[Unpublished] 1996. 13 p.In November 1996, more than 34 representatives from 20 organizations attended the Third Annual Inter-Agency Working Group meeting on female genital mutilation (FGM) in Cairo, Egypt. After opening remarks by the Chairperson of the Task Force on FGM in Egypt and the Egyptian Under Secretary of the Ministry of Health and Population, other discussions placed FGM in the larger context of women's human rights, reviewed the background of the Global Action Against FGM Project and the goals of the Inter-Agency Working Group, and provided an overview of the activities of RAINBO (Research, Action, and Information Network for Bodily Integrity of Women). A report was then given of a research workshop organized by RAINBO and the Egyptian Task Force on FGM immediately prior to the Working Group meeting. It was noted that data from the recent Demographic and Health Survey revealed an FGM prevalence rate of 97% in Egypt, and areas requiring more research were highlighted. Discussion following this presentation included mention of qualitative methods used in a recent study in Sierra Leone and recent research in the Sudan that led to recommended intervention strategies. During the second day of the Working Group meeting, participants provided a preview of the work of the Egyptian Task Force Against FGM; a description of RAINBO's effort to develop training of trainers reproductive health and FGM materials; and summaries of the work of nongovernmental organizations, private foundations, UN agencies, and bilateral donors. This meeting report ends with a list of participants.
[Unpublished] .  p.This document relays 10 lessons learned in providing communication technical assistance in programs designed to eradicate female genital mutilation (FGM). 1) The community must identify FGM as an issue they are interested in working on, and the local implementing agency must request technical assistance. 2) Agencies providing technical assistance to FGM eradication programs must avoid high visibility. 3) Technical assistance is most appropriately given by local staff living and working in the particular country. 4) International agencies should strengthen the skill base of their local counterparts so the local groups can acquire the necessary communication skills to work toward eradication. 5) The local implementing organization must conduct research to guide the intervention and the target communities must be involved in designing the interventions. 6) Interventions must be very local in nature and design. 7) Workshops provide good settings for providing technical assistance and training. 8) Local-level project staff need assistance in skills training and individual-level support to deal with their sense that they are betraying their own culture. 9) Skills training helps local staff work through individual behavior change issues in order to help communities adopt behavior changes. 10) The process of behavior change takes time and requires continuity. Donors and local implementing agencies must understand that it may take as long as a generation to eradicate FGM.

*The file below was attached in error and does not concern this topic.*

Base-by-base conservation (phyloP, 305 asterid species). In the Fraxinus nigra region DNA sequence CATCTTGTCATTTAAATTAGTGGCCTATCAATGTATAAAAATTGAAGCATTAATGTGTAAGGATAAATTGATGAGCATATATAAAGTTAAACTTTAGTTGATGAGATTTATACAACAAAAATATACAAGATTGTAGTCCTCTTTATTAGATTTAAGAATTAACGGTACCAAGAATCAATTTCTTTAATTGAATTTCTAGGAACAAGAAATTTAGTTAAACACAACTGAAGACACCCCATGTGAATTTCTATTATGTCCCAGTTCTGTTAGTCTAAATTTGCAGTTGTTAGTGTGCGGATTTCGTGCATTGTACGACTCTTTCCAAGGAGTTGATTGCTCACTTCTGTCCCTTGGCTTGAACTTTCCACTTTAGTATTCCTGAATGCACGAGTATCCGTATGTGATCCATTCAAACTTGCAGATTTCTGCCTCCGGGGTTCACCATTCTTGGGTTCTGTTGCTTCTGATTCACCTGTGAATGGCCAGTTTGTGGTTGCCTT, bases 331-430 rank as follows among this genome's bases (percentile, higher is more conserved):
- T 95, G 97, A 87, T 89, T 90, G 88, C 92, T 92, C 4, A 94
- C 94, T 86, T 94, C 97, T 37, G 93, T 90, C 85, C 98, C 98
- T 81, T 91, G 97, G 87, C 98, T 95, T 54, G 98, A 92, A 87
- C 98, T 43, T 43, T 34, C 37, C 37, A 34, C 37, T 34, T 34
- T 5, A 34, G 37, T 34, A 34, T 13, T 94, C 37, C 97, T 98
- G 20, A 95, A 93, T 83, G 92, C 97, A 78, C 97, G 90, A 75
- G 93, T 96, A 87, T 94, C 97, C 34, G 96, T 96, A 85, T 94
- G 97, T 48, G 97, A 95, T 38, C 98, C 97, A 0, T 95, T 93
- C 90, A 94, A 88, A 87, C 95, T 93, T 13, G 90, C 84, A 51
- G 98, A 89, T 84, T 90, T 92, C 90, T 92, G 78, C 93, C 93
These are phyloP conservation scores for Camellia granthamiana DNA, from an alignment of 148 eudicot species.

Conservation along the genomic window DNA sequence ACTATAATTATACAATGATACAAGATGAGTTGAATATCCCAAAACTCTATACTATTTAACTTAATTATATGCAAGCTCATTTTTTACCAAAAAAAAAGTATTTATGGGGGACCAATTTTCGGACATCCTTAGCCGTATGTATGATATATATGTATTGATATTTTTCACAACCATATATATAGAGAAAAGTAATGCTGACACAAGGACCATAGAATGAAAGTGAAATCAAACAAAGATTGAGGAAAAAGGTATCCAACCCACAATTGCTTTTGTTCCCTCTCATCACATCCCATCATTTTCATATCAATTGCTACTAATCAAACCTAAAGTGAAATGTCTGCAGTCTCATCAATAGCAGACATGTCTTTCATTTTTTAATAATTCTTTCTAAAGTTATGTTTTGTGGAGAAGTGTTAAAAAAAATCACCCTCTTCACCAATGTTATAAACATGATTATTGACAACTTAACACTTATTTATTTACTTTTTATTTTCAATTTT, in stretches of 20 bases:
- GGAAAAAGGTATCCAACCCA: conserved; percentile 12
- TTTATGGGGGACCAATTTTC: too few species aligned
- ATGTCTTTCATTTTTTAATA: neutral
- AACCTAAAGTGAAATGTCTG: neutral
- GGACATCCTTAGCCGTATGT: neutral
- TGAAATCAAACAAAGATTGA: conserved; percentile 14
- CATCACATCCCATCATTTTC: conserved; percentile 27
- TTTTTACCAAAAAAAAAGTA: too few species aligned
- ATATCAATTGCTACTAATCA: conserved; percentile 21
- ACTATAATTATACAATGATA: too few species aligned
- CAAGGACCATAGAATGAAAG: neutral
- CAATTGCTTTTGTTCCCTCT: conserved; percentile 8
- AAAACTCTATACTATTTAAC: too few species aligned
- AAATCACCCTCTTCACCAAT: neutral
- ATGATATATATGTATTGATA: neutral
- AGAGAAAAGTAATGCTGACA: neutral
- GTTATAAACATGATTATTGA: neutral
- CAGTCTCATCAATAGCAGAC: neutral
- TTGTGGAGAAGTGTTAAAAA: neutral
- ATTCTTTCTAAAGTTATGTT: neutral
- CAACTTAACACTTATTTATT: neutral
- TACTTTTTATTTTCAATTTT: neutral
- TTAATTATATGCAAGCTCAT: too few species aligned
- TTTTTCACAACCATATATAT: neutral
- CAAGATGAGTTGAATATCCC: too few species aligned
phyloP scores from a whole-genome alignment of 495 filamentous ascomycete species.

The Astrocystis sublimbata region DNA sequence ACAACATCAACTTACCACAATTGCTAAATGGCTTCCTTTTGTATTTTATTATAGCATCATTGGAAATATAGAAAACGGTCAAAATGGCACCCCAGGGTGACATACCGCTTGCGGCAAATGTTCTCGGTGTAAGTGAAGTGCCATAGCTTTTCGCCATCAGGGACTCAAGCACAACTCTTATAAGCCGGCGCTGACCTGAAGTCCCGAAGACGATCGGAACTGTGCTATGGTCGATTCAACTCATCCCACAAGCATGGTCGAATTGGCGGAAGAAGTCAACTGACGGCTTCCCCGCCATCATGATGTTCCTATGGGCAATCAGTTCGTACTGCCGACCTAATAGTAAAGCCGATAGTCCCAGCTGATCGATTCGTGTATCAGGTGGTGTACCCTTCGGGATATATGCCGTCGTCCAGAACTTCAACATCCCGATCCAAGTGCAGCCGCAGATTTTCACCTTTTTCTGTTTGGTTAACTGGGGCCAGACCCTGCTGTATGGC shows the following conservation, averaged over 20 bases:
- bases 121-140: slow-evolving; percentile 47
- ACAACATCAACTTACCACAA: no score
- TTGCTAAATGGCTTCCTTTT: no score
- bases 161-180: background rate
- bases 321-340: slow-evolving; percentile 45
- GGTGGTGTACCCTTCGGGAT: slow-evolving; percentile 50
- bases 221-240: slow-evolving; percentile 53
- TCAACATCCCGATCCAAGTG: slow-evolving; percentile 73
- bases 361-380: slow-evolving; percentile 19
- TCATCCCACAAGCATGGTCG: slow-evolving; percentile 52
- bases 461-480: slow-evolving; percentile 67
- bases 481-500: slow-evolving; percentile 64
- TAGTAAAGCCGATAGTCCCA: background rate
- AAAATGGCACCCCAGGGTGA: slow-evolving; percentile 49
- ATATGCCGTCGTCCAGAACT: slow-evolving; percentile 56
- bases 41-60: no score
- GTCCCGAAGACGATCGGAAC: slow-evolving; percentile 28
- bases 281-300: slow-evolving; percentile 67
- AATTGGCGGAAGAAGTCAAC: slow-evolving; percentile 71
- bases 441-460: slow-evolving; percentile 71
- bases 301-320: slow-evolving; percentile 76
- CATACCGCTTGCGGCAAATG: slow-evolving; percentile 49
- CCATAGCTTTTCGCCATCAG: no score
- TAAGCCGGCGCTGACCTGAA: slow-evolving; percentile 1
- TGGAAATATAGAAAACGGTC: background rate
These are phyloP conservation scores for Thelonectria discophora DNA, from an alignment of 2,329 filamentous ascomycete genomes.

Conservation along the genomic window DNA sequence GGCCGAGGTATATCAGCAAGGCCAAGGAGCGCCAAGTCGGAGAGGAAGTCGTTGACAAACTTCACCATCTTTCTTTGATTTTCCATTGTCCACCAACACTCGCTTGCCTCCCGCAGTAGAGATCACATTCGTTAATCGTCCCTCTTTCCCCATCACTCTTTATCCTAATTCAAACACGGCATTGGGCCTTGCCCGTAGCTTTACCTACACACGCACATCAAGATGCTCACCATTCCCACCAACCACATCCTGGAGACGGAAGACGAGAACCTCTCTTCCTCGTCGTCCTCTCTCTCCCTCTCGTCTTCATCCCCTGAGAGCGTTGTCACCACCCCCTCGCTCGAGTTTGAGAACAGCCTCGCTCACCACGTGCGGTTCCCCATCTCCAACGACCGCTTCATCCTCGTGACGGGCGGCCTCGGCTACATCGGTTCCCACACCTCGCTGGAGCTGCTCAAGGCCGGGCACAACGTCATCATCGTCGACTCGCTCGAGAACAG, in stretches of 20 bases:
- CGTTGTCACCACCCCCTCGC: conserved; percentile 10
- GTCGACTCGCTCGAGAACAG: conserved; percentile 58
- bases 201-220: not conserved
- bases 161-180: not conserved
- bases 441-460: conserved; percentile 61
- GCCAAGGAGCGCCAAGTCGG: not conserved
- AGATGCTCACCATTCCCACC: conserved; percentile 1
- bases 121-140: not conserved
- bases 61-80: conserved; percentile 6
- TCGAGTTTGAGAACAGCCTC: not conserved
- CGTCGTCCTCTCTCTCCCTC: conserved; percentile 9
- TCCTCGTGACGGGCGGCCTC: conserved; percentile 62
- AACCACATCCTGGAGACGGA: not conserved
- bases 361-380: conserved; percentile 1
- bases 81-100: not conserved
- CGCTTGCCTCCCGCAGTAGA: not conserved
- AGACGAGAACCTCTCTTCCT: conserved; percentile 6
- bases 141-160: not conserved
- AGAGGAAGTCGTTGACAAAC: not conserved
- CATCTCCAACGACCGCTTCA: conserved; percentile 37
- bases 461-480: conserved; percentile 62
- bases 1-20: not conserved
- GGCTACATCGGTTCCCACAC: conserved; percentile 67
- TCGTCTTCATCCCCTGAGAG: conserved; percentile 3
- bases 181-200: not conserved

Report of the Technical consultation on Female Genital Mutilation, 27-29 March 1996, Addis Ababa, Ethiopia.
New York, New York, UNFPA, 1996. 36 p.This report presents a summary of the discourse among 58 participants from 25 countries, international nongovernmental organizations (NGOs), UN agencies, and African organizations, who attended the Technical Consultation on Female Genital Mutilation during March 1996 in Addis Ababa, Ethiopia. The meeting was sponsored and organized by the UNFPA. About 85-115 million girls and women have undergone female genital mutilation (FGM), and at least 2 million are at risk. Reproductive and sexual health are affected over the entire life course by FGM. Despite the seriousness of the issue, there are major gaps in knowledge about the extent of the problem and the nature of successful interventions. Expressed concern has not reached the level of legal change or programs for promoting the abandonment of the practice. Dr. Leila Mehra reviewed the main features of FGM, UN policies, and the implications for operations research. Dr. Nahid Toubia gave an assessment of approaches to FGM from a reproductive health, human rights, and historical perspective. The World Health Organization Working Group emphasized the importance of including all physical, psychological, and human rights aspects of FGM in the definition. Dr. Mehra indicated that circumcisers, government policymakers, and NGOs should be targeted. Country-specific presentations focused on Ghana, Burkina Faso, Kenya, Sudan, Uganda, Senegal, and Ethiopia. Participants generally agreed that circumcisers need alternative sources of income and that resistance is widespread. Parents need to be educated. Communities need sex education. Men's and women's groups need to be mobilized to stop FGM. Ms. Ana Angarita proposed a model of the determinants of FGM and potential areas for intervention and summarized the initiatives taken and constraints. Dr. Hamid Rushwan proposed a framework for integrating FGM eradication into three UNFPA program areas.